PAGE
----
Here was a talented man who played a dreary and unhappy Edgar Allan Poe at Signature Theatre, singing Matt Conner’s beautiful songs and ballads, now playing another unhappy fellow. (See Felicia, you’re not the only one who played two unhappy lead roles beautifully this year.)
When Daniel sang the hauntingly beautiful Alone and Poetic Principal at Nevermore, I felt his character’s pain and despair. All I could think about when I left the theatre after the show was, “When were the producers going to record this tremendous score, so I could listen to Dan’s performance of Matt’s lush score-over and over again?”
The highlight of the afternoon was hearing Daniel sing Virginia:
There was a time
A time of splendour and grace
When the world moved by
At a kinder pace
There was a land
A land to pleasure the eyes
Where the old was new
And the foolish wise
I can hear Virginia
When the south wind sings
And I see her shining
On a blackbird’s silver wings
And I can feel Virginia
Runnin’ through my soul…..
In the hands of a lesser artist, the song would have been corny and over sentimental, but in the hands of Daniel Cooney, the song was an event.
I’m still humming the melody a week later.
After the show, my friend Doug Poms and I tracked Daniel down near the railroad tracks (that’s where the backstage door was). We told Dan how much we enjoyed his performance and especially his rendition of Virginia. We told him that For The Glory would be great for Ford’s Theatre, and Dan said it would be great to “play the show in Virginia.”
(Are you listening Ford’s Theatre and Little Theatre of Alexandria?)
Having played in National tours of Les Miz, Evita (playing Che), Fiddler On The Roof (Perchick), and The Civil War, Daniel has a great career ahead of him. He possesses a clear, powerful, beautiful tenor voice that everyone who was lucky enough to get tickets to the sold out run of Nevermore, will never forget. Don’t be too surprised if Daniel’s name is in the envelope for Best Actor in a Resident Musical next spring at The Helen Hayes Awards.
To watch a short video about the Majestic production of For The Glory, click on http://fortheglorythemusical.com/videonmusic.html
(5) MAX TALISMAN AS NOAH GELLMAN IN CAROLINE, OR CHANGE, AT STUDIO THEATRE.
Where do you find a talented kid to play the lead in Caroline, or Change, a difficult and complex theatre piece about the relationship between a young Jewish boy and an African American woman who was the maid in his home? The role of Noah Gellman required a young actor to be able to stand on his own with a powerhouse of a singer and actress- Julia Nixon (and if she doesn’t clean up at next year’s Helen Hayes Awards, I will put those judges through the ringer.)
The kid needs to be mature, with stage experience and must have a great voice-it’s not easy to sing Jeanine Tesori’s difficult score, and this kid has to act. He has to portray a kid who every audience member wants to put his or her arms around and say, “It’s OK, everything will be alright.”
I was at Studio Theatre at the first preview performance, where I met Max Talisman’s parents. Alisa and Jon, before the show. There wasn’t a nervous bone in their bodies because as they told me, Max is ready and he’s excited. We know he can do it.”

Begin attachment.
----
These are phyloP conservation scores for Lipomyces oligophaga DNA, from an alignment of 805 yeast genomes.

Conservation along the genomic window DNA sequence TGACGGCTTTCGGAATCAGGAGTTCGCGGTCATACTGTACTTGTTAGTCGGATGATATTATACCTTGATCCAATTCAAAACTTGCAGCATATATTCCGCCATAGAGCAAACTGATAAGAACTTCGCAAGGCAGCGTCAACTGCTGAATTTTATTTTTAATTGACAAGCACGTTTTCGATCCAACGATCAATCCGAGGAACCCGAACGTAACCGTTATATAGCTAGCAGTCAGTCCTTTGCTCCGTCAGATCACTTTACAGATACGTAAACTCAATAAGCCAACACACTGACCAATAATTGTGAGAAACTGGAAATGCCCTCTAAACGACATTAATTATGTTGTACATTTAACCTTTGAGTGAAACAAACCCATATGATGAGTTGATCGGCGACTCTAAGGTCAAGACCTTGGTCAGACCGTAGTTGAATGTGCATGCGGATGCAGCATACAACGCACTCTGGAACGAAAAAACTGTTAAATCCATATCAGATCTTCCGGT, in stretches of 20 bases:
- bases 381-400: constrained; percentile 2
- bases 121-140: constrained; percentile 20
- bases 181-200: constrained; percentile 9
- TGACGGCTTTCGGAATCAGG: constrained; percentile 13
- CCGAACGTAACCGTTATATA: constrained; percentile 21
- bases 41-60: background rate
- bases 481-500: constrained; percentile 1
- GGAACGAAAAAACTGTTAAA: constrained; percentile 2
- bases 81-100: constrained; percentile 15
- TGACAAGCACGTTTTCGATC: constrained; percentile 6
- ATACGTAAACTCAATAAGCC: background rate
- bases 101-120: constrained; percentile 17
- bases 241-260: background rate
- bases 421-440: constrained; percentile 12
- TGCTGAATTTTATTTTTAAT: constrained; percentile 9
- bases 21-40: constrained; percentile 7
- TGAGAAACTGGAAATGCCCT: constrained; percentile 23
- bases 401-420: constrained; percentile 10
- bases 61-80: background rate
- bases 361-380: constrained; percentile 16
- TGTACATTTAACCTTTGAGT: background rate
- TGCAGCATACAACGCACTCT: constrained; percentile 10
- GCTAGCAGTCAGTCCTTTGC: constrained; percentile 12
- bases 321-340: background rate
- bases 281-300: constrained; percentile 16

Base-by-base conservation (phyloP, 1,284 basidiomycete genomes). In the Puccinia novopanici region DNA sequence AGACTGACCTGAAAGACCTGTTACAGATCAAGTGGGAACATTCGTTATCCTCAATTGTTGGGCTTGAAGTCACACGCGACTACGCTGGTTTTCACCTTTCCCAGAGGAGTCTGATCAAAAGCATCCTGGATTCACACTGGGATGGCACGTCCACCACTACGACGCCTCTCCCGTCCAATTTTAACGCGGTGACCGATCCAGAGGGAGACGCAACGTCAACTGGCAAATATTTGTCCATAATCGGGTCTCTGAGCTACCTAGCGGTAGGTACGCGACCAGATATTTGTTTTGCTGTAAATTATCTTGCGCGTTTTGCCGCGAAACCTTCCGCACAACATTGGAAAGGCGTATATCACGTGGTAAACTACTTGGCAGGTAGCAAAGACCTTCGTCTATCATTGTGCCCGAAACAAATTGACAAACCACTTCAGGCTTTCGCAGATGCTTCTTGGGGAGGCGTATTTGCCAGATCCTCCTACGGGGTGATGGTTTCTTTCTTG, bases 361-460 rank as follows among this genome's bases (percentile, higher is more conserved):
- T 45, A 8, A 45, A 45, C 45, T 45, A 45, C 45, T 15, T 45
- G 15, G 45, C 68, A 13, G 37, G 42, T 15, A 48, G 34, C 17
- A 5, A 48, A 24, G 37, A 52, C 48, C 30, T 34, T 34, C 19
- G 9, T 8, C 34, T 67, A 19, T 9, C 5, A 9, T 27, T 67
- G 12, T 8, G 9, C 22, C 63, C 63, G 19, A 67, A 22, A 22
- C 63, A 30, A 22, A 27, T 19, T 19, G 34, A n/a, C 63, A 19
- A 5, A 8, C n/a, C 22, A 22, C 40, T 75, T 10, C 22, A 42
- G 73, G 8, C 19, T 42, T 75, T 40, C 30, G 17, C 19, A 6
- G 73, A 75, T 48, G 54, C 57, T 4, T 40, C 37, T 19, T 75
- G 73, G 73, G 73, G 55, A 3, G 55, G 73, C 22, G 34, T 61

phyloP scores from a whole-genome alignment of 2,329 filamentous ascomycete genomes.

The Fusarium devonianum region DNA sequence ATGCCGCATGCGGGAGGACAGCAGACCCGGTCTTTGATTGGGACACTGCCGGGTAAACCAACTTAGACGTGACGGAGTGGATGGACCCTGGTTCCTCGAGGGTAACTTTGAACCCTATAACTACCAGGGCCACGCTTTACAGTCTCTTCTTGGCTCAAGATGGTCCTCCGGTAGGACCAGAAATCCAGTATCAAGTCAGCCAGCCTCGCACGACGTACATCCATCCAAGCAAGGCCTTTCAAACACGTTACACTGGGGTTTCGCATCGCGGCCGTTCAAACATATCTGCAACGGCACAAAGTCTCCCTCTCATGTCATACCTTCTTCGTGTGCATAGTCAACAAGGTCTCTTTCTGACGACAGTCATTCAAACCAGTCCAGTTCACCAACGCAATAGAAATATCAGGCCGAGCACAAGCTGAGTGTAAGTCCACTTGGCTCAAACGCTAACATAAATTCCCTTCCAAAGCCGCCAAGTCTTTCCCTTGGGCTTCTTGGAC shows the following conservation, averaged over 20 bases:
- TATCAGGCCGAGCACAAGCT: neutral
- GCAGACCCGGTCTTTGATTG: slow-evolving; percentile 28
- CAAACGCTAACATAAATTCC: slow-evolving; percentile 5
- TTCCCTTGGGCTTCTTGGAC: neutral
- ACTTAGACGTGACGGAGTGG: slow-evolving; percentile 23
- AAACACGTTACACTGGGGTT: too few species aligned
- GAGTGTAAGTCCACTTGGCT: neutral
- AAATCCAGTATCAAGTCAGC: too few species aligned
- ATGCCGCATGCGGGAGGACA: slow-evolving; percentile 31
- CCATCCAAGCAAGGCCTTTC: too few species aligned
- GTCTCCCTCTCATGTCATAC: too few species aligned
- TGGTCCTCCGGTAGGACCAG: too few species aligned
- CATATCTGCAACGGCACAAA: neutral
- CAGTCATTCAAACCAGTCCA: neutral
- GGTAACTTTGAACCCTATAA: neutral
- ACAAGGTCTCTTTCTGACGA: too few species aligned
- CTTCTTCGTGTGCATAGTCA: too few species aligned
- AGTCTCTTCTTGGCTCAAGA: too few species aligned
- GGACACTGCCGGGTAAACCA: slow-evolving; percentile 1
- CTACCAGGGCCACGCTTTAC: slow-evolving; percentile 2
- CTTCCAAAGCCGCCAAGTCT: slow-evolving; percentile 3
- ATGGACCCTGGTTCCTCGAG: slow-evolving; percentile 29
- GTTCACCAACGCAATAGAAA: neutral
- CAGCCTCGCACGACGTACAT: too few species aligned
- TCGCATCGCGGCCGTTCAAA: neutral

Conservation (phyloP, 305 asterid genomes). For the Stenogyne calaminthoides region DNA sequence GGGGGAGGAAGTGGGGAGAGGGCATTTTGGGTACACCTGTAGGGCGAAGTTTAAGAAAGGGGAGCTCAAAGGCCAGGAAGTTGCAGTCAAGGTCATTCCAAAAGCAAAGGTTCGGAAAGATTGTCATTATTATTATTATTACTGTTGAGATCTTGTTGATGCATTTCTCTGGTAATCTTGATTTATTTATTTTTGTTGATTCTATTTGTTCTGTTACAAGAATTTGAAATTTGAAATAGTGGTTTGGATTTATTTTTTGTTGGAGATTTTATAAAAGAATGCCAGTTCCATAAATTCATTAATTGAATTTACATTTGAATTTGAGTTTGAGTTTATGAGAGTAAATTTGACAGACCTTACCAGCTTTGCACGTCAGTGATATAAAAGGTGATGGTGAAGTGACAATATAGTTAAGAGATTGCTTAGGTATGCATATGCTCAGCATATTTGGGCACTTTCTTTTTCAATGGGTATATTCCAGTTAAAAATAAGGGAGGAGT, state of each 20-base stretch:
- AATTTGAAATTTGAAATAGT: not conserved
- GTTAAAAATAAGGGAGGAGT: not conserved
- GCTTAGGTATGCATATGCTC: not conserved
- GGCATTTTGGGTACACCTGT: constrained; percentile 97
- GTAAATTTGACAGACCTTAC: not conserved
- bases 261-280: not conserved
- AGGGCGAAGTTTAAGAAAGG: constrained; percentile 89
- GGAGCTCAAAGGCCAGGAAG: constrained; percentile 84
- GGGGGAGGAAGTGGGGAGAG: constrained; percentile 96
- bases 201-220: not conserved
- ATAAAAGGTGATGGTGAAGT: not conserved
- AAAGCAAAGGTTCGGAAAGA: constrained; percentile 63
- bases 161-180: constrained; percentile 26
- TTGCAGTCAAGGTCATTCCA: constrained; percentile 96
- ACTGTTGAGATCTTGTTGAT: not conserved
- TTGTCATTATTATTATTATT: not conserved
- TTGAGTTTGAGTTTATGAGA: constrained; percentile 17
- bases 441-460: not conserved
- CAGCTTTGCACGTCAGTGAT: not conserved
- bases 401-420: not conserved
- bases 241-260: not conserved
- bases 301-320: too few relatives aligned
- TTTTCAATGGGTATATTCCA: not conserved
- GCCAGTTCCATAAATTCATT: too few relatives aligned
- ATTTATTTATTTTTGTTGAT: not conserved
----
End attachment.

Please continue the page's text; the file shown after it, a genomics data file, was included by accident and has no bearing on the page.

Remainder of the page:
I recall seeing a similar scene only one other time, in NYC 3 years earlier, when I met Harrison Chad’s parents before an early performance of Caroline, Or Change at The Public Theater, where, ironically, Harrison was preparing to play the same role as Max, the role of Noah Gellman. (Harrison played Young Patrick in Mame this year at The Kennedy Center, and earned great reviews from the critics).
Very self-confident and very un-nervous Max walked out to greet his parents and to tell them he would see them after the show. I wished Max and his parents good luck, and as I watched Max walk slowly to the stage door with his chaperone, I had no doubt the kid would be smashing as Noah.
When Max opened his mouth and sang his first notes in Caroline.. That night, he blew the audience and me away. Wow! This kid had a voice that was way beyond his age. Here was another cyclone-to-be on the stage and the excitement of his vocal prowess caused more than a small whisper throughout the theatre that night, and although his acting was stiff in the first weeks of the run, Max grew into the role, and by the first month into the run, his performance was perfection. Even Harrison Chad, who created the role of Noah, told me he saw Max perform Noah, and he was very impressed and “moved” by Max’s performance.
I think that says it all.
Mazel Tov, Max, on your performance. Your fellow Hebrews are qvelling over your success in Caroline boychik! Let me know when the first Hunter Kieserman/Max Talisman musical is produced. I’ll buy tickets. (The most recent Talisman-Kieserman score-in-progress is The Drive to Paris.) Call me before next year’s Tony Nominations come out. I challenge you to predict more nominations than me. What’s with these zaftig Jewish guys and those Tony Awards? Max, who do you think will win Best Musical next year – Grey Gardens or Curtains?